I've been integrating elements of doubt into the 10th Age since I began designing it a few years ago. For doubt and uncertainty form the core of our experience as human beings and I would feel remiss if I didn't include that uncertainty in a setting meant to emulate life (albeit a very fantastic life). At the core of our experience there is an eternal questioning, and enfolding that questioning into a game is an effort to recognize that and to reward it.
While types of existential doubt are manifold, the type of doubt I'm talking about here is something more basic. We generally assume that we can obtain information in roleplaying games, that the information will be correct, and that if it is not it is because someone is deliberately misleading us. This is a straightforward approach that is reminiscent of the modernist way of thinking. There is a certain truth, and the road to uncovering it is one that is generally linear; any potholes that we hit on the way may delay us, but they in no way invalidate the central the fact that our journey has a destination.
Maybe it was art school. Maybe it was reading Allen Varney's Paranoia. It was probably some of both. The notion of an unstable truth has interested me for nearly a decade, and I've worked these unstable and uncertain histories into the 10th Age. There are great mysteries that can never be answered at work at the heart of the setting, and that lends a certain mystique, a reality, to the world. And mysterious questions aren't the only manifestation of this tendency: there is conflicting information scattered throughout the setting. This is information which defies simple synthesis. Not all evidence will support all claims, forcing characters (and players) to pick and choose what evidence is relevant and what must be discarded or denounced.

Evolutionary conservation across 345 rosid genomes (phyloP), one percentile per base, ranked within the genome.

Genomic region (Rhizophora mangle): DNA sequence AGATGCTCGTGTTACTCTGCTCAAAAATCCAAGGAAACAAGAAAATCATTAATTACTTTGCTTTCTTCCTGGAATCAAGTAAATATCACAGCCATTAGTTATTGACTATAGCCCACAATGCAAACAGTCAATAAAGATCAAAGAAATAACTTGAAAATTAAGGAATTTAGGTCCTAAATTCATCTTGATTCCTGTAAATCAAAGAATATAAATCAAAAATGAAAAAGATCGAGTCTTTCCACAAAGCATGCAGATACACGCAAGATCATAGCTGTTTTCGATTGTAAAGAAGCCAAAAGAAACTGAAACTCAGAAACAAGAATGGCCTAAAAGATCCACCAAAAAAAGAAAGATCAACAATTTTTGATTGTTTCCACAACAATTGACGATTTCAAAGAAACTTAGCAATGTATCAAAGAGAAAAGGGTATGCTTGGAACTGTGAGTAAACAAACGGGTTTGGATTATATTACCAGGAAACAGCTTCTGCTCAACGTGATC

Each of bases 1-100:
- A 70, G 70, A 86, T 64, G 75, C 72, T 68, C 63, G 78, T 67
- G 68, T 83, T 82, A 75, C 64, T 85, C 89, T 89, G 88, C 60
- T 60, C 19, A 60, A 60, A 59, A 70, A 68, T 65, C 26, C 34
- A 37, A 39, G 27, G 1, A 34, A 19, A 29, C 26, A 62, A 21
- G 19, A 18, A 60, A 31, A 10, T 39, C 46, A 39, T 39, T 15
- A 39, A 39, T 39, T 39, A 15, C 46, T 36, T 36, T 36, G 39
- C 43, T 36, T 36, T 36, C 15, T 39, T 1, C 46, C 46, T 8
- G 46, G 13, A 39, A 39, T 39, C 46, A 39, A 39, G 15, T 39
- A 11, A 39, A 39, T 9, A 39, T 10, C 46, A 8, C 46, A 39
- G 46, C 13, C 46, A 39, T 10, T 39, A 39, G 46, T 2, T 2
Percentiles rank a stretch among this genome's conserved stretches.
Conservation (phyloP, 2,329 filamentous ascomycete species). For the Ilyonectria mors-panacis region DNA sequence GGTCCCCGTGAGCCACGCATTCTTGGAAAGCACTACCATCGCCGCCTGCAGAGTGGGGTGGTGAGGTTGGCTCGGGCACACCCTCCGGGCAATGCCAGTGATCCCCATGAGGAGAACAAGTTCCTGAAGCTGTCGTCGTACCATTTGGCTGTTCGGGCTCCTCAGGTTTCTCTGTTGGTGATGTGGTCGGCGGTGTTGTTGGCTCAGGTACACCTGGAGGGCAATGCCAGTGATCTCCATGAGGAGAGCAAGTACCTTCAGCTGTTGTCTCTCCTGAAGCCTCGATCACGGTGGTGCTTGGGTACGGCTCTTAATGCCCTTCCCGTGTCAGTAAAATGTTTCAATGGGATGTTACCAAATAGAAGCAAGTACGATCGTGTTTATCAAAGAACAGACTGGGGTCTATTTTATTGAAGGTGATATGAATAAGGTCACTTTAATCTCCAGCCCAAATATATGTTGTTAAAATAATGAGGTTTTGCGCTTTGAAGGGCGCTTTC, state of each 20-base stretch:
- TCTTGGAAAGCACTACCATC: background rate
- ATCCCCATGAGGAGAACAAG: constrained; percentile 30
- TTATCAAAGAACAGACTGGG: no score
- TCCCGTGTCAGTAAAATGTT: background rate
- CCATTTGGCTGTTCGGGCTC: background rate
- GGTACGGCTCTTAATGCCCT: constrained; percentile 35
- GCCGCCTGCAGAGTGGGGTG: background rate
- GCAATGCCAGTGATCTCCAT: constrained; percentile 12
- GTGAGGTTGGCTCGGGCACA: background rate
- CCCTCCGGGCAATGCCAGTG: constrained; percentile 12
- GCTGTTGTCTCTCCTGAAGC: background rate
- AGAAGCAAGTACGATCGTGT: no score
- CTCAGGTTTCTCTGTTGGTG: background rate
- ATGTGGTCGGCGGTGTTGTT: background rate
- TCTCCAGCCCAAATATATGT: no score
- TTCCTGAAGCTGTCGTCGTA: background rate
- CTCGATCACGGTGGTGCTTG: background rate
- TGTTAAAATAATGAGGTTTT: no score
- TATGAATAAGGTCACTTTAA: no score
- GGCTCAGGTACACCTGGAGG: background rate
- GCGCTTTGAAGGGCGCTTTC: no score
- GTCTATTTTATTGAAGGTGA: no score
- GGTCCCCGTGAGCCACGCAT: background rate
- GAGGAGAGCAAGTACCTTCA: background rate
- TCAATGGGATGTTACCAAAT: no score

Of course, not everyone needs to play on this level. The setting works just fine as a place where people pick up swords and kill one another. But given the option, I would like to think that these irreconcilable oddities make it a deeper and more realistic place.
There is another way in which these doubts function, also, and that is to help recreate a society prior to the homogenization and standardization of mass communication and publishing. Spelling inconsistencies are rampant because there is no single corpus of recognized spelling and grammar (outside of the elves, who have a homogenizing cultural tradition in the form of their paidea, the training regimen of classics that all elvish children learn). Not everyone believes the same things and not everyone even believes compatible things. There is as strong sense of localism and regionalism, because the ties that bind us in large geographical units in the modern world are weak or altogether missing in the 10th Age.
I think that doubt can be an important element of any campaign setting or game system, AD&D or otherwise. It is comforting to remove it, to give concrete answers, but it may be more rewarding to include it.